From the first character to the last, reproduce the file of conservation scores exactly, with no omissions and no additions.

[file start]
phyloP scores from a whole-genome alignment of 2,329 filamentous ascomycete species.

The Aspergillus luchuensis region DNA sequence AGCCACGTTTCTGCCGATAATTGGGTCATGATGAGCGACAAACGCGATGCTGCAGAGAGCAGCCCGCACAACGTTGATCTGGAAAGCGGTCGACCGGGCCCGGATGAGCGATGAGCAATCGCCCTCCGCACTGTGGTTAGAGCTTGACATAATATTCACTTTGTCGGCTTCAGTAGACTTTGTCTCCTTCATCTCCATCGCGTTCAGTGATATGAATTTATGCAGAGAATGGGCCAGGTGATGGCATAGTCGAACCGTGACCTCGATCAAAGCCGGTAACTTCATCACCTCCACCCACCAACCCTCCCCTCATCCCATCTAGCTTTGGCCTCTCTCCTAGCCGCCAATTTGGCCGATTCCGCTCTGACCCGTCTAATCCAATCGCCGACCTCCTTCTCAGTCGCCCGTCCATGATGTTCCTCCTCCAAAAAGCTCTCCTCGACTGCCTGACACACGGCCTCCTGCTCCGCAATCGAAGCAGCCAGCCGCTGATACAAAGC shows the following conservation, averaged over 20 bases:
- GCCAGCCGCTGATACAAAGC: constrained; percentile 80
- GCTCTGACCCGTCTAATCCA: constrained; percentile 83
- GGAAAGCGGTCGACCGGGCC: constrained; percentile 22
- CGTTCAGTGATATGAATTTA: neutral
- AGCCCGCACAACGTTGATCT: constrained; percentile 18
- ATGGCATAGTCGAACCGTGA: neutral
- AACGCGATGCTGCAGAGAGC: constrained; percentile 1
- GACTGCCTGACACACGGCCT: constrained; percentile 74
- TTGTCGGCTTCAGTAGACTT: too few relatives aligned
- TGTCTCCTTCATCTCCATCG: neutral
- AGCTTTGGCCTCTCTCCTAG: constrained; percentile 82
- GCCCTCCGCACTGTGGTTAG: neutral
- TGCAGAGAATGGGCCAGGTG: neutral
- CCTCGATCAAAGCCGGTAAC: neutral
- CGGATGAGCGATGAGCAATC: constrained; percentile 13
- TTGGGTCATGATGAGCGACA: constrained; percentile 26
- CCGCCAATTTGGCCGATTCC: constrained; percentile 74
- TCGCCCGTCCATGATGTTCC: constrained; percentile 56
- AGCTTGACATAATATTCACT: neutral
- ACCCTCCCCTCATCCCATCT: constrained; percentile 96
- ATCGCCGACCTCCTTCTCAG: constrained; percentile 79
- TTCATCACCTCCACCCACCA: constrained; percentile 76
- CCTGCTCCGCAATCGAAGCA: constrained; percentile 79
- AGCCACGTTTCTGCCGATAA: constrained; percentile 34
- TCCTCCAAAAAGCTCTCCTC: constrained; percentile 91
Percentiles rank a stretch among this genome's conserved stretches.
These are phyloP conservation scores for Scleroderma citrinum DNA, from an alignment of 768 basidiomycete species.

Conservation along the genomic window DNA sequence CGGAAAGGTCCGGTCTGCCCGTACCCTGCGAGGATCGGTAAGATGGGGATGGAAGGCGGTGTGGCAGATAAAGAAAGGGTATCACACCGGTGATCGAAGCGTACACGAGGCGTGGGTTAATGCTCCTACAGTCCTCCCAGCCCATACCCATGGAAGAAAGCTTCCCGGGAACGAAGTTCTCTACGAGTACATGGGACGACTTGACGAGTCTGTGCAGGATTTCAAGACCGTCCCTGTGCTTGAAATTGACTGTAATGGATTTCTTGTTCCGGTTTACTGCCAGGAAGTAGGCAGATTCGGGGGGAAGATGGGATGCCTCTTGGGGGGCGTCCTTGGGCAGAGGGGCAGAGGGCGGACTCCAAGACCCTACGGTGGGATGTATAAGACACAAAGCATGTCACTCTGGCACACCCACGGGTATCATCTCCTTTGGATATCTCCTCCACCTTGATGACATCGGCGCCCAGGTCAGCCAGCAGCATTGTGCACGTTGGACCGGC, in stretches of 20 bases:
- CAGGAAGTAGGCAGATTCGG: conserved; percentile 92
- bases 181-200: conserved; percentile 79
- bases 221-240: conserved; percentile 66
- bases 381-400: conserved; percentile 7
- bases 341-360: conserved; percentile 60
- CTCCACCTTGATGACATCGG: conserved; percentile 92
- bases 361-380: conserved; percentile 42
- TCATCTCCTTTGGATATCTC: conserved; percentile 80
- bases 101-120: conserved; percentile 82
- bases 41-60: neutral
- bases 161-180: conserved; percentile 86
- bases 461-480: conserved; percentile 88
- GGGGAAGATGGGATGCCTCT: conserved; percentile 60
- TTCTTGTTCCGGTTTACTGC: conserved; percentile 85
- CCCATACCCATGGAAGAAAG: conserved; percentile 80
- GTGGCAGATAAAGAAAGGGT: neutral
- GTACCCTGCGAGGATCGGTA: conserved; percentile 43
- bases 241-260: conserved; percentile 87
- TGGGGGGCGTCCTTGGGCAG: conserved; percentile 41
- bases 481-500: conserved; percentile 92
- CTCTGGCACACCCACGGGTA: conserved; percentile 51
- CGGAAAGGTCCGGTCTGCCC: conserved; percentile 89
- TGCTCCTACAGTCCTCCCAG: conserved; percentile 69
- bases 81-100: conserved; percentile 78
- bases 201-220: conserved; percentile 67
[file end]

phyloP scores from a whole-genome alignment of 2,329 filamentous ascomycete species.

The Aspergillus luchuensis region DNA sequence AGCCACGTTTCTGCCGATAATTGGGTCATGATGAGCGACAAACGCGATGCTGCAGAGAGCAGCCCGCACAACGTTGATCTGGAAAGCGGTCGACCGGGCCCGGATGAGCGATGAGCAATCGCCCTCCGCACTGTGGTTAGAGCTTGACATAATATTCACTTTGTCGGCTTCAGTAGACTTTGTCTCCTTCATCTCCATCGCGTTCAGTGATATGAATTTATGCAGAGAATGGGCCAGGTGATGGCATAGTCGAACCGTGACCTCGATCAAAGCCGGTAACTTCATCACCTCCACCCACCAACCCTCCCCTCATCCCATCTAGCTTTGGCCTCTCTCCTAGCCGCCAATTTGGCCGATTCCGCTCTGACCCGTCTAATCCAATCGCCGACCTCCTTCTCAGTCGCCCGTCCATGATGTTCCTCCTCCAAAAAGCTCTCCTCGACTGCCTGACACACGGCCTCCTGCTCCGCAATCGAAGCAGCCAGCCGCTGATACAAAGC shows the following conservation, averaged over 20 bases:
- GCCAGCCGCTGATACAAAGC: constrained; percentile 80
- GCTCTGACCCGTCTAATCCA: constrained; percentile 83
- GGAAAGCGGTCGACCGGGCC: constrained; percentile 22
- CGTTCAGTGATATGAATTTA: neutral
- AGCCCGCACAACGTTGATCT: constrained; percentile 18
- ATGGCATAGTCGAACCGTGA: neutral
- AACGCGATGCTGCAGAGAGC: constrained; percentile 1
- GACTGCCTGACACACGGCCT: constrained; percentile 74
- TTGTCGGCTTCAGTAGACTT: too few relatives aligned
- TGTCTCCTTCATCTCCATCG: neutral
- AGCTTTGGCCTCTCTCCTAG: constrained; percentile 82
- GCCCTCCGCACTGTGGTTAG: neutral
- TGCAGAGAATGGGCCAGGTG: neutral
- CCTCGATCAAAGCCGGTAAC: neutral
- CGGATGAGCGATGAGCAATC: constrained; percentile 13
- TTGGGTCATGATGAGCGACA: constrained; percentile 26
- CCGCCAATTTGGCCGATTCC: constrained; percentile 74
- TCGCCCGTCCATGATGTTCC: constrained; percentile 56
- AGCTTGACATAATATTCACT: neutral
- ACCCTCCCCTCATCCCATCT: constrained; percentile 96
- ATCGCCGACCTCCTTCTCAG: constrained; percentile 79
- TTCATCACCTCCACCCACCA: constrained; percentile 76
- CCTGCTCCGCAATCGAAGCA: constrained; percentile 79
- AGCCACGTTTCTGCCGATAA: constrained; percentile 34
- TCCTCCAAAAAGCTCTCCTC: constrained; percentile 91
Percentiles rank a stretch among this genome's conserved stretches.
These are phyloP conservation scores for Scleroderma citrinum DNA, from an alignment of 768 basidiomycete species.

Conservation along the genomic window DNA sequence CGGAAAGGTCCGGTCTGCCCGTACCCTGCGAGGATCGGTAAGATGGGGATGGAAGGCGGTGTGGCAGATAAAGAAAGGGTATCACACCGGTGATCGAAGCGTACACGAGGCGTGGGTTAATGCTCCTACAGTCCTCCCAGCCCATACCCATGGAAGAAAGCTTCCCGGGAACGAAGTTCTCTACGAGTACATGGGACGACTTGACGAGTCTGTGCAGGATTTCAAGACCGTCCCTGTGCTTGAAATTGACTGTAATGGATTTCTTGTTCCGGTTTACTGCCAGGAAGTAGGCAGATTCGGGGGGAAGATGGGATGCCTCTTGGGGGGCGTCCTTGGGCAGAGGGGCAGAGGGCGGACTCCAAGACCCTACGGTGGGATGTATAAGACACAAAGCATGTCACTCTGGCACACCCACGGGTATCATCTCCTTTGGATATCTCCTCCACCTTGATGACATCGGCGCCCAGGTCAGCCAGCAGCATTGTGCACGTTGGACCGGC, in stretches of 20 bases:
- CAGGAAGTAGGCAGATTCGG: conserved; percentile 92
- bases 181-200: conserved; percentile 79
- bases 221-240: conserved; percentile 66
- bases 381-400: conserved; percentile 7
- bases 341-360: conserved; percentile 60
- CTCCACCTTGATGACATCGG: conserved; percentile 92
- bases 361-380: conserved; percentile 42
- TCATCTCCTTTGGATATCTC: conserved; percentile 80
- bases 101-120: conserved; percentile 82
- bases 41-60: neutral
- bases 161-180: conserved; percentile 86
- bases 461-480: conserved; percentile 88
- GGGGAAGATGGGATGCCTCT: conserved; percentile 60
- TTCTTGTTCCGGTTTACTGC: conserved; percentile 85
- CCCATACCCATGGAAGAAAG: conserved; percentile 80
- GTGGCAGATAAAGAAAGGGT: neutral
- GTACCCTGCGAGGATCGGTA: conserved; percentile 43
- bases 241-260: conserved; percentile 87
- TGGGGGGCGTCCTTGGGCAG: conserved; percentile 41
- bases 481-500: conserved; percentile 92
- CTCTGGCACACCCACGGGTA: conserved; percentile 51
- CGGAAAGGTCCGGTCTGCCC: conserved; percentile 89
- TGCTCCTACAGTCCTCCCAG: conserved; percentile 69
- bases 81-100: conserved; percentile 78
- bases 201-220: conserved; percentile 67